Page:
f. Emergency Board. In the event that a vacancy in the Board of Directors prevents the directors from constituting a quorum and immediate action is required to prevent grave substantial and irreparable loss or damage to the corporation, the remaining directors may fill up the vacancy from the existing officers of the Corporation. The term of the designated director shall cease upon the termination of the emergency or upon election of the replacement director, and his actions are limited to the necessary action needed due to the emergency.
g. Securities deposit requirement for foreign corporations. A securities deposit is required by the Corporation Code to protect creditors of foreign entities in case of future insolvency. At present, branch offices of foreign corporation which are given license to do business in the Philippines are required to submit securities deposits within 60 days from the issuance of the license. Additional securities are required to be submitted in the amount of at least 2% of the of the amount by which the licensee’s gross income for the year exceeds five million pesos. In the event SB 1280 becomes a law, the minimum amount of securities deposit that will be required to be submitted to the SEC is P500,000, which increased from P100,000 under the previous law. Moreover, as regards the additional securities deposit, the threshold for gross income which a licensee’s gross income shall exceed is P10 million.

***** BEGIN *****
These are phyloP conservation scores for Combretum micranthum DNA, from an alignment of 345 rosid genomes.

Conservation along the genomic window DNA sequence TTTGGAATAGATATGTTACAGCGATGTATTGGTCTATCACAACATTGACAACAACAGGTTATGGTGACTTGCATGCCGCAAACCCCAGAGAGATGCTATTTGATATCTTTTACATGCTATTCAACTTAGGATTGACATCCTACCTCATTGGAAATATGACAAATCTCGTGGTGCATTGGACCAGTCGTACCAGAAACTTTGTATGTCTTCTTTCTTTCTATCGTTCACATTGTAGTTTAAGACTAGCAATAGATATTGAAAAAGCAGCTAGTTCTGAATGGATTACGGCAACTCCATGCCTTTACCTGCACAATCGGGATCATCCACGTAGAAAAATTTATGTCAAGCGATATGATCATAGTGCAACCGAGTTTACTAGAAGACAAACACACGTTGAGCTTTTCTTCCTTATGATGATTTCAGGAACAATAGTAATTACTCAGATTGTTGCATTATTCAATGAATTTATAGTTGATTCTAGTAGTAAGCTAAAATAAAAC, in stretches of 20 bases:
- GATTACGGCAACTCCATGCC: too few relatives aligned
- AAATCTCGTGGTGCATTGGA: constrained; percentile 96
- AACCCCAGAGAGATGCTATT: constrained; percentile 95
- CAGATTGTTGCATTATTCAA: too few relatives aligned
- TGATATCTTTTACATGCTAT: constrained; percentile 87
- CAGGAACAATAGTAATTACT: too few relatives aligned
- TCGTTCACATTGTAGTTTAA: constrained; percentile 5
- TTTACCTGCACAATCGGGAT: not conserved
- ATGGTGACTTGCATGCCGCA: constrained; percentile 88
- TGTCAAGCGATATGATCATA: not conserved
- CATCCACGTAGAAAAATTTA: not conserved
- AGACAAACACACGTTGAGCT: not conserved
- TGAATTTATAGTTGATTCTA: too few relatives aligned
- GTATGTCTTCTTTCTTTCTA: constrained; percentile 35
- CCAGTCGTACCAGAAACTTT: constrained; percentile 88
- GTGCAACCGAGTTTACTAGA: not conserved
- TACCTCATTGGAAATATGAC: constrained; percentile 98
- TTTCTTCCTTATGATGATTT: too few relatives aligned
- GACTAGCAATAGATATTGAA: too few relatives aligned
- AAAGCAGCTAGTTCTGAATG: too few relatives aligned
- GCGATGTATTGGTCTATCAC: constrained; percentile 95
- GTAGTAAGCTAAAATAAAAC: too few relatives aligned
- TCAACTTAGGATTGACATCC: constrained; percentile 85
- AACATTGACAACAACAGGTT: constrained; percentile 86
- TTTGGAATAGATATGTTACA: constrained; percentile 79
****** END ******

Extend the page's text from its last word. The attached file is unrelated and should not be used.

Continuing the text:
The above are just a few of the noted proposed changes in the law, but overall, SB 1280 may have introduced some meaningful changes to our Corporation Code. It bears stressing that these changes may play an important part in improving the way of doing business in the Philippines. Let’s hope that this helps make our country more attractive to foreign investors.
Jennylyn V. Reyes is a manager of the Tax Advisory and Compliance of P&A Grant Thornton. P&A Grant Thornton is one of the leading audit, tax, advisory, and outsourcing services firms in the Philippines.
As Published in BusinessWorld dated 27 August 2018